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Just a little FYI..

    • LOTA typically reserves assistance for research into special topics for members only, as a perk of membership. 
    • However, considering the sensitivity and nature of the COVID-19 pandemic, LOTA is sharing all available information with all OTs in the state. 
    • If you are not a current member, please join now. We have strength in numbers and need your support! 
Refer to LOTA updates and resources/links provided below for more information.


PROVIDING CARE IN COVID-19 PANDEMIC: March 24

WEEKLY LEGISLATIVE UPDATESMay 29May 22May 15, May 8, May 1April 23April 17April 10April 3, March 27March 20

TELEHEALTH UPDATES: April 30April 9March 31March 30, March 26March 24March 23March 19

    -OTs FINALLY RECOGNIZED BY CMS AS TELEHEALTH PROVIDERS DURING COVID-19: April 30

OUTPATIENT: MAINTENANCE INTERVENTION CAN BE PROVIDED BY ASSISTANTS DURING COVID-19: April 30

HOME HEALTH: TEMPORARY WAIVER ALLOWS OT TO COMPLETE INITIAL & COMPREHENSIVE ASSESSMENTS; ALLOWS OT TO BE STAND ALONE DISCIPLINE: March 14

CALL TO ACTION RE: IDEA: March 23

CLARIFICATION ON "LDH NOTICE RE: MEDICAL AND SURGICAL PROCEDURES 3/18/2020: March 19

ADDITIONAL RESOURCES (Provided to LOTA from AOTA): Resources

Update May 29, 2020:

With only 3 days to go before this unprecedented session must conclude, committee meetings are done and legislation that may pass is becoming more clear. After 6:00 pm today, for a bill to be considered on the floor, it will take a 2/3 vote by both chambers to consider it. Today should have marked the conclusion of the twelfth week of the 2020 Regular Session of the Legislature, but in reality, it is really like the end of week four of a very fast four week session. The 2020 Regular Session must conclude Monday, June 1. The legislative process has been very difficult to navigate for legislators and the public alike. Members are spread out and lobbyists and the public are forced to sit every other seat, on every other row in committee rooms with an overflow room always available for those not comfortable despite the seating distance. The public is encouraged to submit written comments via email, and although the comments are made part of the record, they are not read in, leaving many to opine….what’s the point?  Legislators, staff, lobbyists and the public have been trying to abide by the protocols which means there is no access to either Chamber, witness cards are collected in the hallway of committees, there is no approaching members at the dais in committee, no handouts are distributed the day of committees, and lobbyists are encouraged to handle most business by phone or email. Obviously, this emergency process limits the public’s input.  
 
The four week session has not allowed much time to hear legislative instruments The key bills that seem to be moving through the process involve tort reform which has been debated for hours in numerous committees. On Thursday, truckers gathered with their truck at the capitol, to voice their support for SB 418 that will be debated on the House floor later today and purports to make sweeping changes to courtroom practices and to reduce insurance rates.  https://www.theadvocate.com/baton_rouge/news/politics/legislature/article_f6ce210a-9f5b-11ea-8792-63c205de1740.html  The legislature rarely overrides a Governor’s veto, but with anticipation that the Governor may veto SB 418, a vote on legislative override of a veto could be coming soon. https://www.theadvocate.com/baton_rouge/news/coronavirus/article_b1d50652-9cfb-11ea-8837-0b18cb36c8ee.html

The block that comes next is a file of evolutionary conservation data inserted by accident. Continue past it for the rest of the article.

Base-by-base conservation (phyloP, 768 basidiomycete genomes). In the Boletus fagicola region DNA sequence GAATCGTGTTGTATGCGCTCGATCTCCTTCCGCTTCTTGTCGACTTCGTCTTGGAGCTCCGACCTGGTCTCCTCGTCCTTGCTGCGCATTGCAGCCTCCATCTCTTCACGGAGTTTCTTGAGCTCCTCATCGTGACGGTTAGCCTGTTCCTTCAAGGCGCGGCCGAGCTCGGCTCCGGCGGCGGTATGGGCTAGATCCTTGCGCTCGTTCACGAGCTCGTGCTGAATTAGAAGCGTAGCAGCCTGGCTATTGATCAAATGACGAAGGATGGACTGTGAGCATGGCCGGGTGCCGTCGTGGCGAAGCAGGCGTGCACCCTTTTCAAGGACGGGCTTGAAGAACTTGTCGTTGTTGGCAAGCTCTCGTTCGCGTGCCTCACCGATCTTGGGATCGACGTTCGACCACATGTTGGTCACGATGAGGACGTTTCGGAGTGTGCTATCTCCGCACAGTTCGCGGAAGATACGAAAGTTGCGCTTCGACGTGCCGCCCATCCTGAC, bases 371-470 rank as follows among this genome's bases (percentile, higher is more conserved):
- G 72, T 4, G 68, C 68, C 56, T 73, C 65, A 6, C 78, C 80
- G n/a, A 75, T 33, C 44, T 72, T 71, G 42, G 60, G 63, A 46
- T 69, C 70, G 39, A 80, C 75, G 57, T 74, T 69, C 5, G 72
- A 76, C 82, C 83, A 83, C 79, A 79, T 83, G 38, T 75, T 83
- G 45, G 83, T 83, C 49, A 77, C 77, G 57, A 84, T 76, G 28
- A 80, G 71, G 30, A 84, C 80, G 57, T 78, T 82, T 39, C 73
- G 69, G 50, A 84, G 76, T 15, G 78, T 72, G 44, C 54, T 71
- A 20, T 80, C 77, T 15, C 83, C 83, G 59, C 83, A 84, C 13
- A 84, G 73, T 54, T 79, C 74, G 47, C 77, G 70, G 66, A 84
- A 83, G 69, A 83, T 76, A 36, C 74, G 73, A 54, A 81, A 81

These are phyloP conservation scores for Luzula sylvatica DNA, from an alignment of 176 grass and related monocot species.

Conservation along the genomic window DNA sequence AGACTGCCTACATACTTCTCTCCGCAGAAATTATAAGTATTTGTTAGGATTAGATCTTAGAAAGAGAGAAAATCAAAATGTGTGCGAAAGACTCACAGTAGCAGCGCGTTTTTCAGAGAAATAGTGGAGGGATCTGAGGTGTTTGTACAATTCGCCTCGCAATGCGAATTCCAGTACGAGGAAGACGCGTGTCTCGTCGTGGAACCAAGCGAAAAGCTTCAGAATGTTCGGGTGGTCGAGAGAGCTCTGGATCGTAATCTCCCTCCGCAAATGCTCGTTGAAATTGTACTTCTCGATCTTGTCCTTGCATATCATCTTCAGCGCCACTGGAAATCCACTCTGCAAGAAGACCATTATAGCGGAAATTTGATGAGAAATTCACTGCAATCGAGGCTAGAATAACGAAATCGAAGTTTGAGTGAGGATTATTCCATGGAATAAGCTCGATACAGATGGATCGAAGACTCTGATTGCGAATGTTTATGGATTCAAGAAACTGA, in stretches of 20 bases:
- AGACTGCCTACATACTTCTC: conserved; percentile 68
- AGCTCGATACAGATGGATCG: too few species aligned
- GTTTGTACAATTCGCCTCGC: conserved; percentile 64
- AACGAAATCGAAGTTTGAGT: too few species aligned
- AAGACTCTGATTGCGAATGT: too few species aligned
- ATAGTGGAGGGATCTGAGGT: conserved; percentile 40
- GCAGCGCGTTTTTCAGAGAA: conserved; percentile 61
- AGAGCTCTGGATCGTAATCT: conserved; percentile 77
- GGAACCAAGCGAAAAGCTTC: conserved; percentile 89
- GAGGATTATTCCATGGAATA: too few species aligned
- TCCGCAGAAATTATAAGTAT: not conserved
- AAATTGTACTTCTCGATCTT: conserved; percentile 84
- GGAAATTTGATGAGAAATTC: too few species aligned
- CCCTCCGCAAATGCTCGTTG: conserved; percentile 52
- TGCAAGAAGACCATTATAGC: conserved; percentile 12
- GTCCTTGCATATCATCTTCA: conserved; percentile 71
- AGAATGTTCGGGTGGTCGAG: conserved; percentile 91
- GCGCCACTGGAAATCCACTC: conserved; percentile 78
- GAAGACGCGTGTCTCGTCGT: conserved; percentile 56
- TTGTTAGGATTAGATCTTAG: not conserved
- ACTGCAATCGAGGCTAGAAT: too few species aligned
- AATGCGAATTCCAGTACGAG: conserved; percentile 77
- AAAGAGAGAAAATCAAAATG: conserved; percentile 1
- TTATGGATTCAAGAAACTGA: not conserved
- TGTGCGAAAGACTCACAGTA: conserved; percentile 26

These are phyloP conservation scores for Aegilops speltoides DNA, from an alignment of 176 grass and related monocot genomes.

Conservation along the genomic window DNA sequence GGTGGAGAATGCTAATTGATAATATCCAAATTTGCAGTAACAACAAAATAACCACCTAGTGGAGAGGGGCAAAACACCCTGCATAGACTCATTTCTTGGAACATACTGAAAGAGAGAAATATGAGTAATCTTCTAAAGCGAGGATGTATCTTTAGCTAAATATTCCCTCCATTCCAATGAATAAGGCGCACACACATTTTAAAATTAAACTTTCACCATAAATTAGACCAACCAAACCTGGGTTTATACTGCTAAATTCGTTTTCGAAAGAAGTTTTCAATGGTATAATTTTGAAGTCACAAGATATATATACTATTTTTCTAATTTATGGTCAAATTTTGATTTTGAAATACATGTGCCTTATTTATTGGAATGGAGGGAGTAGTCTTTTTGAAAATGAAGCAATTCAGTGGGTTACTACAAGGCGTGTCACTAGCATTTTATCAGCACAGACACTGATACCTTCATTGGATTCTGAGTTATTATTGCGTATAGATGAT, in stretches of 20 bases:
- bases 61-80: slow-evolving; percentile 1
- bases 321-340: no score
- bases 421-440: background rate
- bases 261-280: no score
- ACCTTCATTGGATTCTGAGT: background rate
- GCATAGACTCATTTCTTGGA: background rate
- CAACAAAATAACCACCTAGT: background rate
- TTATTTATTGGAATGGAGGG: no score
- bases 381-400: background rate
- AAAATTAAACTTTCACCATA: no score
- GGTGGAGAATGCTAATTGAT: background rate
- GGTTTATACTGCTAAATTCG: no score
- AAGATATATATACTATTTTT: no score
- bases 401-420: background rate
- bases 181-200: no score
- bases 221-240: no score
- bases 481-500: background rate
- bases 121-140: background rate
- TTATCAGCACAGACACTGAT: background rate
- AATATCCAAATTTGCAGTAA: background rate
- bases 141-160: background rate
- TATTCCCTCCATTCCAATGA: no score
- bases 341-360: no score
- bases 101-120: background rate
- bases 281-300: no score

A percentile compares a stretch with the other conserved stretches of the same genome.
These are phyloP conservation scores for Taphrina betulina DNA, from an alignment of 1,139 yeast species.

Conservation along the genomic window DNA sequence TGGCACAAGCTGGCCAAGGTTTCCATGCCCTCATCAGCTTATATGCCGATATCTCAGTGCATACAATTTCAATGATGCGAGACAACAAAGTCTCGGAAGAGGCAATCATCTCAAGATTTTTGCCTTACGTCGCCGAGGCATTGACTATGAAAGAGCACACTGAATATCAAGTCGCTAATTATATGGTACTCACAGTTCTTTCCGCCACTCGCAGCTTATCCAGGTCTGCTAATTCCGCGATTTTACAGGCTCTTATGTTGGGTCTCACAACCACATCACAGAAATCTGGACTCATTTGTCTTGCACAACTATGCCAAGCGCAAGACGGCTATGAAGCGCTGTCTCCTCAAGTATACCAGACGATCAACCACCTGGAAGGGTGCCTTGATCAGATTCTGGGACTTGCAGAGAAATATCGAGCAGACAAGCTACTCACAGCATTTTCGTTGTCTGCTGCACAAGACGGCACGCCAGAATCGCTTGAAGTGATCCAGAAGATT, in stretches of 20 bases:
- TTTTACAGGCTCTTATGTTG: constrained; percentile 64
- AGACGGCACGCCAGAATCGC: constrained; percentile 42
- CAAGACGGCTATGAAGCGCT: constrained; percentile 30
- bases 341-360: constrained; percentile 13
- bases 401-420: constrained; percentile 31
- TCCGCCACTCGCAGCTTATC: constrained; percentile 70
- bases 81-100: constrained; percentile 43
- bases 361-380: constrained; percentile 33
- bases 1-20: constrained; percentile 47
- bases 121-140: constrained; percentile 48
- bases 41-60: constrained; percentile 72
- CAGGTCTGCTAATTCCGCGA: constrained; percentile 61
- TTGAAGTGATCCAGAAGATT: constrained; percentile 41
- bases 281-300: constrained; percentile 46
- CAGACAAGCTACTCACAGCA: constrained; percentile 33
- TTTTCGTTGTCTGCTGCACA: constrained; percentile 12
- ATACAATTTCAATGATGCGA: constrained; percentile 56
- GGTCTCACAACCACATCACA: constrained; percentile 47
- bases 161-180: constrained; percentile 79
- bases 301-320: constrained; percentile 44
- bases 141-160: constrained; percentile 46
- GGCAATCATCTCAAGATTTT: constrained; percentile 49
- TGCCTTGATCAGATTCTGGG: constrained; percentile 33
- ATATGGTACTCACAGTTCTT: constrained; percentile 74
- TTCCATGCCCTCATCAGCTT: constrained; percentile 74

The Louisiana House on Tuesday backed a $30 billion-plus spending plan for next year that uses federal coronavirus aid to keep programs and services on an even keel despite the pandemic. The package of budget bills — approved in a quick afternoon of House votes rather than the daylong debate of years past — is now in the Senate for debate. Senators don’t expect to complete their work before that deadline. Instead, the Legislature is expected to finish the budget in a special session that starts immediately after the regular session ends Monday. Lawmakers voted unanimously for the operating budget for the 2020-21 financial year that begins July 1, along with separate measures to allocate dollars to legislative and judicial agencies. In addition, the House agreed to a proposal that would rebalance this year’s budget and close gaps that emerged because of the virus outbreak. The plans are largely in line with Gov. John Bel Edwards’ recommendations for spending available federal aid, using the state’s “rainy day” fund and avoiding steep slashing to agencies. Following are some of the essentials:
·      Modest cuts would fall on the health department, public college campuses and other departments.
·      The TOPS college tuition program, the K-12 school financing formula, the social services agency and prisons would be spared reductions.
·      Planned spending increases proposed before the pandemic for teacher pay, colleges and early learning programs have been removed because Louisiana can no longer afford them.
·      Legislative agencies would get more money, as would the judicial branch.